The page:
When I’m out scouring for diamonds in the rough, one of the first things I do is take a look under the hood, or seat in this case. Coil springs are to chairs as horsepower is to engines, and while you could make it to work in a golf cart, wouldn’t you rather arrive in a Ferrari?
This month on Upholstery Basics, we’ll be completing lap one of our coil spring Grand Prix. Over the next three lessons, we’ll accumulate the tips and tricks needed to rejuvenate coil seats and transform them from lumpy to comfy. Put on your goggles, and let’s tackle some coil-spring tying! — Amanda
See the full how-to after the jump . . .
- staple remover
- air compressor and air hose
- 1/2” long staples
- jute webbing
- webbing stretcher
- ten 12 oz. upholstery tacks
- magnetic tack hammer
- Klinch-It tool and fasteners
- button needle and button twine (can be substituted for Klinch-It)
- spring twine
Don’t forget to check out Upholstery Basics: Tool Time to learn more about the tools we’re using today.
1. Make sure your chair is stripped to the frame and all fabric, padding, staples and tacks are removed. While you’re taking your piece apart, put your coil springs aside for later. It may also be useful to take notes on how the coil springs were arranged in the seat.
2. Turn your chair upside down and plan out where and how many webbing strips you can fit on the bottom of your seat without overlapping. The more strips you have, the stronger the seat will be.
3. Staple the webbing to the middle of one side of the chair, leaving a few extra inches beyond the staples. Do your best to attach the webbing to the middle of the frame where the wood is strongest.
4. Fold over the excess webbing and staple again.
5. Bring the webbing past the frame on the opposite side and around the teeth of the webbing stretcher. The rubber part of the webbing stretcher should be resting against the frame with the handle angled up at about 30 degrees.
6. Once you have the webbing and stretcher in the right position, slowly bring the handle down until the webbing is taut and staple. The webbing should be tight enough to barely flex when you push on it.
7. Cut the webbing off of the roll, fold over the excess and staple again.
8. Repeat these steps until you’ve stapled all of your vertical strips. Then do an alternating basket-weave as you attach the horizontal strips.
9. Reinforce the webbing by putting three upholstery tacks in every strip with a magnetic tack hammer. The magnetic side taps the tack in place, and the other side hammers it down.
10. Decide how to lay out your springs. The springs should be evenly spaced around the seat for maximum support, and placing them in rows and columns will make spring tying easier.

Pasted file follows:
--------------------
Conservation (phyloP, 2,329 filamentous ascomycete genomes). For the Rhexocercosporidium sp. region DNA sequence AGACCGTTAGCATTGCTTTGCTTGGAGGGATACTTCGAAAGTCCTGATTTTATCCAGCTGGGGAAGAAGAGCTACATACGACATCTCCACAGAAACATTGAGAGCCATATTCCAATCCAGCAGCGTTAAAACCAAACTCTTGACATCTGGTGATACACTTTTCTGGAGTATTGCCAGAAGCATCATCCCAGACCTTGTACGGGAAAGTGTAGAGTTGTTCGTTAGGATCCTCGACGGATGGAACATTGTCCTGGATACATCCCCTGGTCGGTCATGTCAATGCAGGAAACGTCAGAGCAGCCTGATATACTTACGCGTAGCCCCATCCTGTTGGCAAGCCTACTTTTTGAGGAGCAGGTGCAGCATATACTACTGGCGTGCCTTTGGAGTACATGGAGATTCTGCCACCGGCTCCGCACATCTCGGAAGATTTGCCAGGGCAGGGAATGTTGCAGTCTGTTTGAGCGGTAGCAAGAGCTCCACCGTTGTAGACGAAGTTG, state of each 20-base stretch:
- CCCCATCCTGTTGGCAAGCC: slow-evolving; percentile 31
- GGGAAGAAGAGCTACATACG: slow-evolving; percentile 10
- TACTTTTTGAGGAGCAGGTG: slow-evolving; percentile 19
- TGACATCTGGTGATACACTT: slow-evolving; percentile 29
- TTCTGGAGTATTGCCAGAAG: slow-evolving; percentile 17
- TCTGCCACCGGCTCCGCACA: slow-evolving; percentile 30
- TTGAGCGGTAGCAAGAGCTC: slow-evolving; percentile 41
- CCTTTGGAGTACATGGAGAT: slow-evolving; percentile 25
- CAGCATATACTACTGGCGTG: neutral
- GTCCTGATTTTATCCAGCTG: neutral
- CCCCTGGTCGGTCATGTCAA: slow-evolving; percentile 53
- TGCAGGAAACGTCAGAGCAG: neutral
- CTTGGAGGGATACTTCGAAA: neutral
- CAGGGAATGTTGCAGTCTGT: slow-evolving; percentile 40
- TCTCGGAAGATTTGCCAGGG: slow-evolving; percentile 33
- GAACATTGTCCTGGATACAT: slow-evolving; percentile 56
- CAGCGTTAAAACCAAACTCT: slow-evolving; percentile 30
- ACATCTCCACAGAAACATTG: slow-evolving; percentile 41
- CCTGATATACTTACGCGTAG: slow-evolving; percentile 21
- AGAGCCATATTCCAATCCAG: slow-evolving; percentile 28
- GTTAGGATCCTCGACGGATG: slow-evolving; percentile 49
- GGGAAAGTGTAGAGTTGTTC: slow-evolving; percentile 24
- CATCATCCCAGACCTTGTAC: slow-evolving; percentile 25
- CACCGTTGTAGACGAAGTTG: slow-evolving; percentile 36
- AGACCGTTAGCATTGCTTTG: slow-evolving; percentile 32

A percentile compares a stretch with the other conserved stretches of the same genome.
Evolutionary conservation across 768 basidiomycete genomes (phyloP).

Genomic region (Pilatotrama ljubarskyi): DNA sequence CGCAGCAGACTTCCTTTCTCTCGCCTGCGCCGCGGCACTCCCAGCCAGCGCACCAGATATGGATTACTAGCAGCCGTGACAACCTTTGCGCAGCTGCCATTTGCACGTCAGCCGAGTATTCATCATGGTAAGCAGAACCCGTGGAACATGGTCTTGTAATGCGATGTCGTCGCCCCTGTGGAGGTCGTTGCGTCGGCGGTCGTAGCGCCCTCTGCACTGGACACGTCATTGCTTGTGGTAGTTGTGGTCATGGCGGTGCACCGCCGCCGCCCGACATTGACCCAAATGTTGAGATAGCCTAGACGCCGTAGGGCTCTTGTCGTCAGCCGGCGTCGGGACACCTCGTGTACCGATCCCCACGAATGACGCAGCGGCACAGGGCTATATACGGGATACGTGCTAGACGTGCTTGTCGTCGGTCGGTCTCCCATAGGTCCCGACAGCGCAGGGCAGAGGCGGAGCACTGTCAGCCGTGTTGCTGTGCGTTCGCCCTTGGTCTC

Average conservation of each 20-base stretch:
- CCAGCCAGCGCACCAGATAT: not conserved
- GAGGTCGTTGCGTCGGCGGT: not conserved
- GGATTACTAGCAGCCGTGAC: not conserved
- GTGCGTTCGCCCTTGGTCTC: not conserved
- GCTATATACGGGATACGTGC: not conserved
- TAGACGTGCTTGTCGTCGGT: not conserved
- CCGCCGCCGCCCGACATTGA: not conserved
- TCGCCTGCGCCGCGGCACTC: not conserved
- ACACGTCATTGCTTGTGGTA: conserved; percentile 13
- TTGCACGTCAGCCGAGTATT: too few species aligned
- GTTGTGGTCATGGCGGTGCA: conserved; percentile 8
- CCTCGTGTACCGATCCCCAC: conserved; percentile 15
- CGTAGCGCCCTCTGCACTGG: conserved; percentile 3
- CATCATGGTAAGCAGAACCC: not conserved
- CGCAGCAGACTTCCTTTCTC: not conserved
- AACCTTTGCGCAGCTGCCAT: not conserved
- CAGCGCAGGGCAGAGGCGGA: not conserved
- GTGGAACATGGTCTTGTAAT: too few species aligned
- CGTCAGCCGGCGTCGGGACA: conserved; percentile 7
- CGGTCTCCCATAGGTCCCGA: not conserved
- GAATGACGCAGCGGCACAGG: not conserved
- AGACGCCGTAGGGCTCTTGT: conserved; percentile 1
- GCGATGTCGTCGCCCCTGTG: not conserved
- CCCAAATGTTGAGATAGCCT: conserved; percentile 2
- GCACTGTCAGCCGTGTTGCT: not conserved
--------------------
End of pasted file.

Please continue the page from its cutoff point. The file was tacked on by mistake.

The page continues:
11. Look at the end of the spring. If it’s bent, place that side up, and orient the springs so the end is in the same position on every one.
12. Once you’ve decided where to place the springs, attach them to the webbing with a Klinch-It tool or use a button needle and button twine to tie them to the webbing. If you are using a Klinch-It, refer to the instruction manual for how to operate your tool. Every spring should be attached in three areas.
13. Place two tacks, half-way in, at the end of every vertical and horizontal row of springs.
14. Now we’ll attach spring twine to the tacks at the back and left sides of the chair. Measure a piece of twine that is twice the length of the row plus 15 inches. Fold the spring twine in half, and place the middle in between a pair of tacks. Then loop the twine around each tack.
15. Pull the twine tightly around the tacks and hammer down all the way. Repeat this for the rest of the tacks at the back and left sides of the chair.
The goal with spring tying is to shape the seat and connect all the springs together so they move as one unit. As you’re learning how to tie springs, you may find you’ll need to retie the springs several times to get them in the appropriate position and tight enough so they don’t feel bouncy when you sit on them. Don’t worry — practice makes perfect, and you’ll soon be tying springs in your sleep.
16. With the first strand of spring twine on every row, start with a knot on the second rung from the top. This helps create the domed shape we’re looking for on a tight seat. Starting with the back spring on the middle vertical row, pull the first strand of spring twine under the second rung and tie a single knot around it as you hold it tightly in position.
17. Move on to the other side of the same spring, and tie a knot around the top rung.
18. Continue tying a single knot on the top of both sides of each spring. When you reach the last side of the last spring, drop down to the second rung again.
19. Once all the springs are tied together in that row, wrap the spring twine around the closest tack, pull out any slack and hammer down. Staple down the loose end of the spring twine for extra security.
20. For the second strand in each row, repeat these steps but remain on the top rung all the way across.
21. Repeat steps 16 through 20 until all of the vertical rows are tied. Then tie the horizontal rows.
22. Repeat steps 13 through 20 for diagonal rows that go across all springs in both directions. When you’re finished, there should be a slight curved shape to your seat, and none of your springs should move independently.
I think I’ll stop for now before our engines overheat. Meet me back here next month as we pad our seat and get ready for fabric.